While dropping off the contributions county employees had made to support the cause -- assisting homeless veterans -- Jackson County Executive Mike Sanders struck up a conversation with a vet at the latest Heart of America Stand Down donation drive held Friday, June 6. The man told Sanders, an Army officer in the early 1990s, about waiting in line at a previous Stand Down event 3½ years ago, seeking assistance alongside other men and women who had served the nation, yet upon leaving the military found themselves without a home.
"Today, Fred has a job, and he's here as a volunteer," Sanders said a few hours later, during the Stand Down opening ceremony at the Scottish Rite Temple in Kansas City. "This makes a difference."
Since 1993, the Heart of America Stand Down Foundation has held donation drives to give vets in need a "hand up." In military jargon, "stand down" means a brief cessation of hostilities during a combat situation. After being on high alert, troops can get some rest, eat a warm meal and enjoy one another's camaraderie.
At the Scottish Rite Temple on June 6, the 70th anniversary of the famous D-Day invasion, veterans struggling to survive homelessness were given hot food and access to more than 75 community service organizations. The services those agencies offer range from legal and housing assistance to providing employment opportunities, educational benefits and even haircuts. Items donated included toothpaste, deodorant and shaving cream.
"The reality is you have stood up for this nation, and now it's time for this community to stand up for all of you," Sanders told the hundreds of vets assembled on the temple grounds. "God bless you for your service and sacrifice."Appalling Numbers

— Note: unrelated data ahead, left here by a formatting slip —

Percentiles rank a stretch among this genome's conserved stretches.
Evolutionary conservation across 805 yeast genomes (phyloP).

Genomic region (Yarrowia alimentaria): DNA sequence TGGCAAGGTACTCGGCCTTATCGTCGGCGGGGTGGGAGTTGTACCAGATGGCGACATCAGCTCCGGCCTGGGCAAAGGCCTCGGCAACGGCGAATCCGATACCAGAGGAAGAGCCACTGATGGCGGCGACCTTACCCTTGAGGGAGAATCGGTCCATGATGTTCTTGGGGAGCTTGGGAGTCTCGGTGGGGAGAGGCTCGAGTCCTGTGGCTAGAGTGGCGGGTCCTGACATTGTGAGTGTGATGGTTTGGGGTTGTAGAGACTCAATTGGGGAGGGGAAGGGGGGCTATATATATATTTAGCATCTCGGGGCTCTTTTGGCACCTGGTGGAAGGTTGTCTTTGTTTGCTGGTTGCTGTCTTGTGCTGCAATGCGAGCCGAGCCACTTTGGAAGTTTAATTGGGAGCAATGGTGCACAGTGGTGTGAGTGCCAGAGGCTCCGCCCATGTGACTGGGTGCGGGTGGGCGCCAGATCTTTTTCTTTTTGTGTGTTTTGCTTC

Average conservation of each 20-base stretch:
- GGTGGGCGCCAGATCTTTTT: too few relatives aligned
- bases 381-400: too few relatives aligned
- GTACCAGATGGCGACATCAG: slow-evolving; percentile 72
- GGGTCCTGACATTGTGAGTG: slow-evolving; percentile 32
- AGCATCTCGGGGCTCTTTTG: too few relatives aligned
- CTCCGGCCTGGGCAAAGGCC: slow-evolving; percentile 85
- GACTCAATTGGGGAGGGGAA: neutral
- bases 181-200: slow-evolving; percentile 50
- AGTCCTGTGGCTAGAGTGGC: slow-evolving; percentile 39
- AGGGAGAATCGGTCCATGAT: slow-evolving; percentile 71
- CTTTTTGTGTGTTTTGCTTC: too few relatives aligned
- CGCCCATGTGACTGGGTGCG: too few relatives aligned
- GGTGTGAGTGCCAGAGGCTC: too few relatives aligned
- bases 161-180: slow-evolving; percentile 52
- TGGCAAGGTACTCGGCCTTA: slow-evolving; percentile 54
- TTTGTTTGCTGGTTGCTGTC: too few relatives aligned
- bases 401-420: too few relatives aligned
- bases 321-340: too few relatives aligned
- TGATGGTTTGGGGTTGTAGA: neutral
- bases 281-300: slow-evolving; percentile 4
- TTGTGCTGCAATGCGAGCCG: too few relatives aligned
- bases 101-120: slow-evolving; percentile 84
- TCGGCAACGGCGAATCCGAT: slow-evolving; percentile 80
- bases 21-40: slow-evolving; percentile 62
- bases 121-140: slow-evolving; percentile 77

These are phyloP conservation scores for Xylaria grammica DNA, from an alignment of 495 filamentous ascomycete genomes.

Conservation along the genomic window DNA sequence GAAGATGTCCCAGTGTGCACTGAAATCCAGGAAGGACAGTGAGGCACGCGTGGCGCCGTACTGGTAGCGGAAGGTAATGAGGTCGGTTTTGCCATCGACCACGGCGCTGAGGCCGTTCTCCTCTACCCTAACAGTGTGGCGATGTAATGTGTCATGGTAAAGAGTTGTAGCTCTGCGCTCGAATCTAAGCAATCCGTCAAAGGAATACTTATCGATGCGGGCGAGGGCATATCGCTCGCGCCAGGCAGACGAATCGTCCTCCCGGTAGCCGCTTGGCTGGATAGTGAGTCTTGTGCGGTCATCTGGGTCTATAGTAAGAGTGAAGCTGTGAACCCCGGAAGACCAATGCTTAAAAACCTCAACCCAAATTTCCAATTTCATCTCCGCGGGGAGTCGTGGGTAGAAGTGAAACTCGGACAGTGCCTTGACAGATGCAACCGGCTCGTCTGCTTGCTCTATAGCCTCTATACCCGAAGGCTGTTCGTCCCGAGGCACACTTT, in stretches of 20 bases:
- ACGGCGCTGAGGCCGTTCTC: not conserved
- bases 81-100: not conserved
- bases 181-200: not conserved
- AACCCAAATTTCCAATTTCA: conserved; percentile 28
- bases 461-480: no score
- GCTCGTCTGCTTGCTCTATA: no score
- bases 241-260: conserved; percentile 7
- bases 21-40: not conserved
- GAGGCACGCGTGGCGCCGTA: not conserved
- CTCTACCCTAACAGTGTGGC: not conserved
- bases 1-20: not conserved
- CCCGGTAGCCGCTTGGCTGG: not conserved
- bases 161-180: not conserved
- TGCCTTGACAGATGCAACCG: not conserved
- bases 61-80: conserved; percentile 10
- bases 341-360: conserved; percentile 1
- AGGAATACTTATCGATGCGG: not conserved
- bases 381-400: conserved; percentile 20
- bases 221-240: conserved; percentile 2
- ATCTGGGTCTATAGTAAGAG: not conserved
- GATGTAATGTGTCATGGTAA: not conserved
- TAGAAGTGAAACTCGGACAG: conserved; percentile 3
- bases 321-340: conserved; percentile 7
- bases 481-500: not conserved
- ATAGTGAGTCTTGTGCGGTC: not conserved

According to the National Coalition for the Homeless, one in four homeless people in the United States is a veteran. In Kansas City, on any given day, there are approximately 1,400 homeless veterans.
"Let that sink in," Sanders said. "One out of four homeless people -- someone sleeping without a home tonight -- is a veteran. Joblessness among veterans is double the national average.
"This is a national crisis."
The words of gratitude repeatedly expressed to veterans, Sanders stressed, must be followed up by actions. Echoing his call for the nation to "stand up" and better care for those who have served in the armed forces were U.S. Congressman Emanuel Cleaver (Missouri 5th District) and Kansas City Mayor Sly James."The County Executive is exactly right," Cleaver said. "There is no excuse for not providing services to our veterans. There is no excuse. We have to do better."
James thanked the Vietnam veterans in the attendance, citing their determination "to see that no other veterans would be treated like they were after the Vietnam War."
He stated, "One thing that should never be in dispute is the obligation we owe to the people who put on uniforms and defend the freedoms we enjoy."
County Donation Drive Continues
The Heart of America Stand Down Foundation expected to serve between 500 and 700 veterans during its two-day event, June 6 and 7. Jackson County's donation drive to assist veterans in need will continue through the county's Big Bang Fourth of July Celebration at Longview Lake.
"If this is your first year here, please make it your last year because we want everybody off the streets within a year," said Heart of American Stand Down Coordinator Bob Waechter. "A lot of people are working hard to make that happen."